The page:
How do social innovations scale? KIPP began as a charter school, became a charter management organization, and then a network of charter management organizations. AVID started as a single school program, which grew to a countywide initiative, and eventually became a national non-profit. There are multiple pathways even for a single organization.
More recently, AppleTree’s journey offers a fascinating and instructive case study on how organizations can achieve innovations in multiple, scalable ways. In the last 25 years, Washington, D.C. has experienced a wide range of policy and funding climates. Through time, AppleTree has adapted, scaled and shown positive results.
Briefly, AppleTree Institute is a non-profit committed “to closing the achievement gap before students get to kindergarten by providing three- and four-year-olds with the social, emotional, and cognitive foundations that enable them to thrive in school.”
Charter School Incubator
Founded by Jack McCarthy and Lex Towle in 1996, AppleTree began as a charter school technical assistance provider in Washington, D.C. that incubated and launched Washington Mathematics Science PCS, Cesar Chavez Public Policy PCS, and Paul PCS.
In 2001, the organization pivoted to early childhood education with the intention of creating a program that would ensure students entered elementary school at grade level or above. AppleTree opened its first pre-K charter school serving 36 students. Since, with support from NewSchools and federal grants, AppleTree has grown its charter school network to 11 schools.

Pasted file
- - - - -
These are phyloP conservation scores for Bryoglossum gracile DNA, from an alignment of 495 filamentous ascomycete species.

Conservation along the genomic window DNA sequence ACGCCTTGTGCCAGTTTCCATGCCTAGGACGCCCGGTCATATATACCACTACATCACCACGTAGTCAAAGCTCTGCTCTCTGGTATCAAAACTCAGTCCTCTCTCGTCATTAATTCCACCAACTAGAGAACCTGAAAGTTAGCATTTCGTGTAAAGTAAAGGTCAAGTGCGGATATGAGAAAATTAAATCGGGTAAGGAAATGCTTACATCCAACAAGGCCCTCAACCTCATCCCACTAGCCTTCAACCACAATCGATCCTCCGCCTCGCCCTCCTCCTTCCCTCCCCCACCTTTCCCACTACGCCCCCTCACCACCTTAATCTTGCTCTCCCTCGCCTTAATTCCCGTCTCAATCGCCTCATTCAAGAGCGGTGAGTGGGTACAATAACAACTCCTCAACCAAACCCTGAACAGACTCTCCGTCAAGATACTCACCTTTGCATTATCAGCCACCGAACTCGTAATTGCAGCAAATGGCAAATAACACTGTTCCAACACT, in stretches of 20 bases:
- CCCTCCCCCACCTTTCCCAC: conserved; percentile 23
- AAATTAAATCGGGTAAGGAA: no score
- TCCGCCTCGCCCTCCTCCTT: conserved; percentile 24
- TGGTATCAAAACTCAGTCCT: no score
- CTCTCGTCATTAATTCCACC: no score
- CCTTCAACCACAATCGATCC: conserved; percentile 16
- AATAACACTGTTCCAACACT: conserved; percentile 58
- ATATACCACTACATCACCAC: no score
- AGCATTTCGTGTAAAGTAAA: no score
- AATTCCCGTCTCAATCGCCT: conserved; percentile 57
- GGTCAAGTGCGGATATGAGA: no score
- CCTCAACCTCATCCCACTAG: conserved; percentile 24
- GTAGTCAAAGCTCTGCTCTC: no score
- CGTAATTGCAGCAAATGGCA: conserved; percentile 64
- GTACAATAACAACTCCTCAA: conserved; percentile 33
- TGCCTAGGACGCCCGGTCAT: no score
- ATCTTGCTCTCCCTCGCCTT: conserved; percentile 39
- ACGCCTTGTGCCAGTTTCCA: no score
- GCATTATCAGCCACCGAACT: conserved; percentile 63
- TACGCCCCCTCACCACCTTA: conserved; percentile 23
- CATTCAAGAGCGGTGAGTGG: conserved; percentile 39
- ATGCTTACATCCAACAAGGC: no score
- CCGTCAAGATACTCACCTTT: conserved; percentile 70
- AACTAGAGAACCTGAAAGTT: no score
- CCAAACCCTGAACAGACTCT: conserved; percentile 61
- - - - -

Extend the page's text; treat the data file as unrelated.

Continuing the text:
In 2014, while continuing to operate charter schools directly, AppleTree created a new way to scale through partnering with existing schools to adopt the AppleTree comprehensive model. The Every Child Ready model is integrated and holistic; it provides school partners with a curriculum (what to teach), professional learning (how to teach), and assessments (how to measure success). As their model evolved, AppleTree began to build out its technology platform to enable improved support and scale. In 2017, our Ed Tech team awarded them a grant to improve their platform. Two years later, our Redesign team invested in AppleTree as a model provider with scale potential.
As with AppleTree, innovative organizations regularly confront scaling opportunities. Some opportunities should be ignored, others should be taken cautiously, and others are home runs. While it is difficult to appraise these opportunities in real-time, we look to organizations like AppleTree who can read the policy and geographic tea leaves and navigate their organizations to scale their innovations in multiple ways.